The Privy Council rejects extending Quincecare duty to third parties
20 May 2022
20 May 2022
In Royal Bank of Scotland International Ltd (Respondent) v JP SPC 4 and another (Appellants), the Privy Council has held that a bank's Quincecare duty does not extend to anyone who is not a customer of the bank, albeit having beneficial ownership of the monies concerned.
The Quincecare duty requires banks to refrain from executing a customer's instructions if the bank has reasonable grounds for believing that those instructions may be an attempt to misappropriate the customer's funds.
The claimant investment fund (the Fund) established a scheme by which investors could make a profit by lending money to solicitors to fund litigation. The loans were processed through bank accounts held by an entity called Synergy (Isle of Man) Ltd (Synergy). The Fund alleged that two individuals controlling Synergy had fraudulently misappropriated funds from those accounts.
The Fund argued that the bank owed them (as the beneficial owners of the monies in the Synergy accounts) a duty of care in tort to exercise reasonable care and skill, relying on Barclays Bank plc v Quincecare.
In its decision, which is not binding but has strong persuasive authority in England, the Privy Council held that there was nothing in principle, nor in the original Quincecare case itself or subsequent cases applying it, which supported the argument that the Quincecare duty could extend across to a third party with whom the bank has no contractual relationship, even if the bank knew or ought to have known that the third party was the beneficial owner of the moneys in the customer's account.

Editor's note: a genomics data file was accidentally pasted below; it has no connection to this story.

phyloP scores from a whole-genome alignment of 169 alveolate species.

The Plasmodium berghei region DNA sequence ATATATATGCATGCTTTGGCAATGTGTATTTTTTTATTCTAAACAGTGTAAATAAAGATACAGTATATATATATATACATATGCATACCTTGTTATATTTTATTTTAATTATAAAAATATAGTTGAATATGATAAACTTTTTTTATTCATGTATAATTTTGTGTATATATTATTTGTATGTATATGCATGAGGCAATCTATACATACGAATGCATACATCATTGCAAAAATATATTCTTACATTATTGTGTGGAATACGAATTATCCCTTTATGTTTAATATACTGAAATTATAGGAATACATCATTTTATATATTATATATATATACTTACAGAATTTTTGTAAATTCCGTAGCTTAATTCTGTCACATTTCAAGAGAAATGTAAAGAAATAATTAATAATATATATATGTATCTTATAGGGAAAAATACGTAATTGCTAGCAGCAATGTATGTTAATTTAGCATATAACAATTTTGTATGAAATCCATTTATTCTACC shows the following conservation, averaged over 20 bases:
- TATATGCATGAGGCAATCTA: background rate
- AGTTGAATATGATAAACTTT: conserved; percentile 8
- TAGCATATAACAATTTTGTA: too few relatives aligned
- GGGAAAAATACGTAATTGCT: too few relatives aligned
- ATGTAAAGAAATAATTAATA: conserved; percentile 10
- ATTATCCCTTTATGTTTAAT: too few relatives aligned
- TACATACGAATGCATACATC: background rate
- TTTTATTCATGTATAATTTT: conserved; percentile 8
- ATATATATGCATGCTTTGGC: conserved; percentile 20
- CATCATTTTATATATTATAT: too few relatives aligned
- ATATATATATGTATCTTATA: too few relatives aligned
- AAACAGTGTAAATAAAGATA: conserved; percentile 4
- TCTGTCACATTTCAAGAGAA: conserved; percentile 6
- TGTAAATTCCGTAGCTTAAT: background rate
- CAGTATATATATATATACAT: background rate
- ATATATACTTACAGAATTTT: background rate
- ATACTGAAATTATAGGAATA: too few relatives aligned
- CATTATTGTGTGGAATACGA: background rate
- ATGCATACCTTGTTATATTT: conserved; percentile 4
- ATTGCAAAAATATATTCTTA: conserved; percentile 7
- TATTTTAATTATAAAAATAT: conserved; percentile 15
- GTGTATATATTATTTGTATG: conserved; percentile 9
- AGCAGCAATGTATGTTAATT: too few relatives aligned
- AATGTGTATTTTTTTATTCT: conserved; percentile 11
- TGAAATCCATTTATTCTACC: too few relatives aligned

The bank therefore did not owe such a duty to the Fund as beneficial owners of the monies in the Synergy accounts.
The Privy Council noted the following specific points:
This decision will be welcomed by banks, as it puts a significant brake on the expansion of the Quincecare duty that we have seen recently, limiting any potential claimants alleging a breach of the duty to a bank's own customers. However, this remains a rapidly evolving area of law. We expect that claimants will continue to seek to expand the amorphic boundaries of the Quincecare duty.
Authors: Lynn Dunne, David Capps and Fraser Collingham